The Departments of Health and Human Services, Treasury, and Labor announced two companion interim final rules effective October 6, 2017 related to the Affordable Care Act (ACA) requirement that non-grandfathered group health plans provide coverage without cost-sharing for preventive services (including contraceptive services). The original contraceptive mandate provides exemptions for religious employers and accommodations for certain other non-profit religious organizations and closely held for-profit entities with sincerely held religious beliefs against certain contraceptives. The new rules provide conscience protections for other employers who have a religious or moral objection to paying for health insurance that covers contraceptive/abortifacient services. Under the existing regulatory requirements created by the previous administration, non- exempt employers are required to offer health insurance that covers all FDA-approved contraception, which includes medications and devices that may act as abortifacients as well as sterilization procedures.
In May, President Trump issued an “Executive Order Promoting Free Speech and Religious Liberty” directing the agencies to consider amending existing ACA preventive-care mandate regulations in order to address conscience-based objections. In response, the new rules now provide that certain entities that have sincerely held religious beliefs against providing contraceptive services are no longer required to do so. And the same protections are also applied to organizations and small businesses that have objections on the basis of moral conviction which is not based in any particular religious belief.
Key facts about the final rules:
For non-grandfathered plans, the rules leave in place preventive service coverage guidelines where no religious or moral objection to contraceptive coverage exists.
As to grandfathered plans, the ACA itself already exempts them from the preventive service/contraceptive coverage mandate. See our Update for more on the original ACA mandate on contraceptive coverage.
The rules now also exempt non-grandfathered entities that object to establishing, maintaining, providing, offering, or arranging (as applicable) coverage, payments, or a plan that provides coverage or payments for some or all contraceptive services based on their sincerely held religious beliefs or moral convictions. For this purpose, the term "contraceptive services" includes contraceptive or sterilization items, procedures, or services, or related patient education or counseling.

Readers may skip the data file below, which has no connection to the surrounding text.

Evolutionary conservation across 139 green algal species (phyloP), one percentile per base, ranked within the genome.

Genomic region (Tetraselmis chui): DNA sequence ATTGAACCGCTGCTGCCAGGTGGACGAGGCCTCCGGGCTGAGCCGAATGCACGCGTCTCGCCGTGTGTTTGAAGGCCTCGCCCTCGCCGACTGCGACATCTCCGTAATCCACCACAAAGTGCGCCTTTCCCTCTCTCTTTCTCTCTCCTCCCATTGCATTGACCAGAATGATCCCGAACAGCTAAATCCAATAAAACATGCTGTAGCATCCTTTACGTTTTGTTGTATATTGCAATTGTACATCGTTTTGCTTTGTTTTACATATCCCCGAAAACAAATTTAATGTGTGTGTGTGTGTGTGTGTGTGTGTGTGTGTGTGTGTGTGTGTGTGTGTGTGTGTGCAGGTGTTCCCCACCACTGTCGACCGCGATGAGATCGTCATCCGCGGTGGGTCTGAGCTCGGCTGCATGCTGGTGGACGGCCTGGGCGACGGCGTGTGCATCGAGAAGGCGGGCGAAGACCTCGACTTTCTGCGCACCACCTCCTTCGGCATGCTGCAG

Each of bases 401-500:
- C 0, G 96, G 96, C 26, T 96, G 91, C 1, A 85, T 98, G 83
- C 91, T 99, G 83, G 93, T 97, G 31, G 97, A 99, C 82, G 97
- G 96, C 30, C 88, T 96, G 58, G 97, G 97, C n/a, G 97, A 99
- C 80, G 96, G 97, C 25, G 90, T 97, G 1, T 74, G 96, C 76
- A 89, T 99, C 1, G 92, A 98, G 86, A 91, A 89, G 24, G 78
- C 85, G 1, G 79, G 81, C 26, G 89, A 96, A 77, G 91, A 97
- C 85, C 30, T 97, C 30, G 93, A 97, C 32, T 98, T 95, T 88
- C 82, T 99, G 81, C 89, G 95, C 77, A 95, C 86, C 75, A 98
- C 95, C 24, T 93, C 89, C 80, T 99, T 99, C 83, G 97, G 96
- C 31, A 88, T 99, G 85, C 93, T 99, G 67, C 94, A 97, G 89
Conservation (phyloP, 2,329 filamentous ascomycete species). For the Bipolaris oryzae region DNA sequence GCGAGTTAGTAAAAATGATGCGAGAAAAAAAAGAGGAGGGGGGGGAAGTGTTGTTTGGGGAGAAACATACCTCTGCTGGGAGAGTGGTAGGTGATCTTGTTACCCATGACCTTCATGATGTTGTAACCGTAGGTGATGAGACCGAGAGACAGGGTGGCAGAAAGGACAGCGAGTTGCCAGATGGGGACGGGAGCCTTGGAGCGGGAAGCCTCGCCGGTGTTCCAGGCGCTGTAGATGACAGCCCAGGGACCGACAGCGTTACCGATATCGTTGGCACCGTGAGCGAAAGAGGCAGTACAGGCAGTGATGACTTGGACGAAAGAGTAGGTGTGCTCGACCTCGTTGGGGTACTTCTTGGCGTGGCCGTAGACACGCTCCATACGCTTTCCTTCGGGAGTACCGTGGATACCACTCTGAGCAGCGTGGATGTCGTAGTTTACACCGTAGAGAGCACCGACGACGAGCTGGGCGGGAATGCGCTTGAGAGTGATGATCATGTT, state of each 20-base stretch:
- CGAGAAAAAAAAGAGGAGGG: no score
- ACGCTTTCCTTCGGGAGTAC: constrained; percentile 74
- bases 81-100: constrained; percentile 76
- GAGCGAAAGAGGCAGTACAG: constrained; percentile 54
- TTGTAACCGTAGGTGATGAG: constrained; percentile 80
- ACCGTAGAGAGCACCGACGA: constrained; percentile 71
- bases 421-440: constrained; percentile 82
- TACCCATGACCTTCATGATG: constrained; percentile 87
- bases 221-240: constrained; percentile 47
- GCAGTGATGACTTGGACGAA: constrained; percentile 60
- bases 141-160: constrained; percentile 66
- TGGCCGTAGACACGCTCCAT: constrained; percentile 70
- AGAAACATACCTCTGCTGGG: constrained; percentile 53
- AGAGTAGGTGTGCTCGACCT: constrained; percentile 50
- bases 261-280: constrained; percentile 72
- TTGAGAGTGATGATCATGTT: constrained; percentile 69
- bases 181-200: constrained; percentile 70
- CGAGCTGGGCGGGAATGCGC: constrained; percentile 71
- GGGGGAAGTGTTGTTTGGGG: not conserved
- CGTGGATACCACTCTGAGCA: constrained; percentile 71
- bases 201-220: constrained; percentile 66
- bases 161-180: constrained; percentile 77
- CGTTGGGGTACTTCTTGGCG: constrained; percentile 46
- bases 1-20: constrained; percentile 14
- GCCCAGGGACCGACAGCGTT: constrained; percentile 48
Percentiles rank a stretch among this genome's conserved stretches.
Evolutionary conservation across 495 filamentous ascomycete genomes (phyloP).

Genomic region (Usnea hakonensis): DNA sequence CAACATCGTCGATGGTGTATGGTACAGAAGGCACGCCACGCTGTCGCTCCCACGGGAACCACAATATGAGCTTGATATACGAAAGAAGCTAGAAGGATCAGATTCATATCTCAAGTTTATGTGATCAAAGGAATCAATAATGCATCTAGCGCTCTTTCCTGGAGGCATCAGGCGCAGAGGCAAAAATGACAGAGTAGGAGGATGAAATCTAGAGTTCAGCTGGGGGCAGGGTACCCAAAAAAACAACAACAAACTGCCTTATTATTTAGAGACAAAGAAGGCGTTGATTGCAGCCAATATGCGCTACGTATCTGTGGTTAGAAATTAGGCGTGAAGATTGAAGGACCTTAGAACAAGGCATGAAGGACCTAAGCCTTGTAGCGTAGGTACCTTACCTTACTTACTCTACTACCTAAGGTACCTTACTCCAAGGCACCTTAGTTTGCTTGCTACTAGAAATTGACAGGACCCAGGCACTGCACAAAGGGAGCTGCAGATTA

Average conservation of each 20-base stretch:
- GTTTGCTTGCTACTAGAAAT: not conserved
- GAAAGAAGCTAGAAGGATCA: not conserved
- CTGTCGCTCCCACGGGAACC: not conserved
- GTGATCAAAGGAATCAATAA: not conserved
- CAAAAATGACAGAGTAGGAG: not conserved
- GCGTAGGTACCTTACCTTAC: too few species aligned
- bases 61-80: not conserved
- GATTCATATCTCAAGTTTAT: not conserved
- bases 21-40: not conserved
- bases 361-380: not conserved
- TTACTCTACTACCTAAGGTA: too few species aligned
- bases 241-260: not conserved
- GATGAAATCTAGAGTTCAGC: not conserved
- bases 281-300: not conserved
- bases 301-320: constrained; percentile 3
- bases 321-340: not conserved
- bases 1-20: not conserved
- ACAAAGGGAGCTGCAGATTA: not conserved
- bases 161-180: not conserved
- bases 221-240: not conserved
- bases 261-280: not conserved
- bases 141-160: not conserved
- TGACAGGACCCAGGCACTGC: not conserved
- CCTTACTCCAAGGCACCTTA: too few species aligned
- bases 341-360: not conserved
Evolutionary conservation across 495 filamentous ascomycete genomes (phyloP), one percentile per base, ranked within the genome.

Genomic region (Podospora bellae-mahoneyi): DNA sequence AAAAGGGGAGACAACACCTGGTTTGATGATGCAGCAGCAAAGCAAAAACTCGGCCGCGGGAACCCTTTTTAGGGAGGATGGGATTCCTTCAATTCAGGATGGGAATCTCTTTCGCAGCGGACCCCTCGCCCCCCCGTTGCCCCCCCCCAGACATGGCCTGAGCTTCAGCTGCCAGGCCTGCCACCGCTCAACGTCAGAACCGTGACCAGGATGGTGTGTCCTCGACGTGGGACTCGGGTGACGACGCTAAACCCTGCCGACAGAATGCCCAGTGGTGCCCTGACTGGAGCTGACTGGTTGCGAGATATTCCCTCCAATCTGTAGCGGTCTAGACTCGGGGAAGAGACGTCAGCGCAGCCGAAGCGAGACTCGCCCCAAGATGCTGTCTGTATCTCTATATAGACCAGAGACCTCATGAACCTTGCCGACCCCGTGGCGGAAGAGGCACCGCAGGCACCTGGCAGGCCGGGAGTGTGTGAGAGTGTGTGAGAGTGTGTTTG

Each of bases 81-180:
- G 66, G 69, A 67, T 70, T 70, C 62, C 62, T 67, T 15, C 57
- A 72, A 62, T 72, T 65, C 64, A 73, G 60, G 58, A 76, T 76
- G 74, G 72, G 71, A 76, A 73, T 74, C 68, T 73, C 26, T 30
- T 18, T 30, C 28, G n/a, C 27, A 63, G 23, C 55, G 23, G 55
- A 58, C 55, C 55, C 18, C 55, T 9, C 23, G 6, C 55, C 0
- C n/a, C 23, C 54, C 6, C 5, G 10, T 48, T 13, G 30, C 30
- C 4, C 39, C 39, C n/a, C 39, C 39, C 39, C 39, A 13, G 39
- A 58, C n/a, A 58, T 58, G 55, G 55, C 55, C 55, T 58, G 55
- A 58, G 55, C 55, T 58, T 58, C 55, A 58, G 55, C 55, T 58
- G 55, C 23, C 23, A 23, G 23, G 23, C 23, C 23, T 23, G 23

The exemptions are available to the extent of the covered employer's objections. For example, if the employer has religious objections to morning-after pills but not to other forms of contraception, then the exemption would only apply to morning after pills.
All nongovernmental non-profit and for-profit employers (whether or not they are closely held or publicly traded) with sincerely held religious objections to contraceptive coverage now can elect to be exempt from the requirement, or can use an optional accommodation process under which the issuer or third-party administrator provides contraceptive coverage.
Exemptions based on moral objections to contraception will only be available to nonprofit employers and for-profit employers with no publicly traded ownership interest.
The exemptions are also available to institutions of higher learning for their student health plans.
Exempt entities will not be required to comply with a self-certification process and do not need to provide any specific notice. However, where an exemption applies and all or a subset of contraceptive services are omitted from a plan's coverage, otherwise applicable disclosures must reflect the omission of coverage. So employers subject to ERISA may rely instead on summary plan descriptions and summaries of material reductions to explain what services are or are not covered.
The rules leave in place government programs that provide free or subsidized contraceptive coverage to low income women, such as through community health centers, and the rules do not ban any drugs or devices.
For most employers, this change won’t be a cause for action as most employer plans cover contraceptives. While the exemptions can be claimed immediately, or for 2018 coverage renewals, employers sponsoring non-grandfathered plans with religious or moral objections to contraceptive coverage may wish to await further developments. A number of groups and the attorneys general of some states have already announced plans to challenge the new rules in court. Should you have questions about this or any aspect of healthcare reform, contact your Conner Strong & Buckelew account representative toll free at 1-877-861-3220. For a complete list of Legislative Updates issued by Conner Strong & Buckelew, visit our online Resource Center.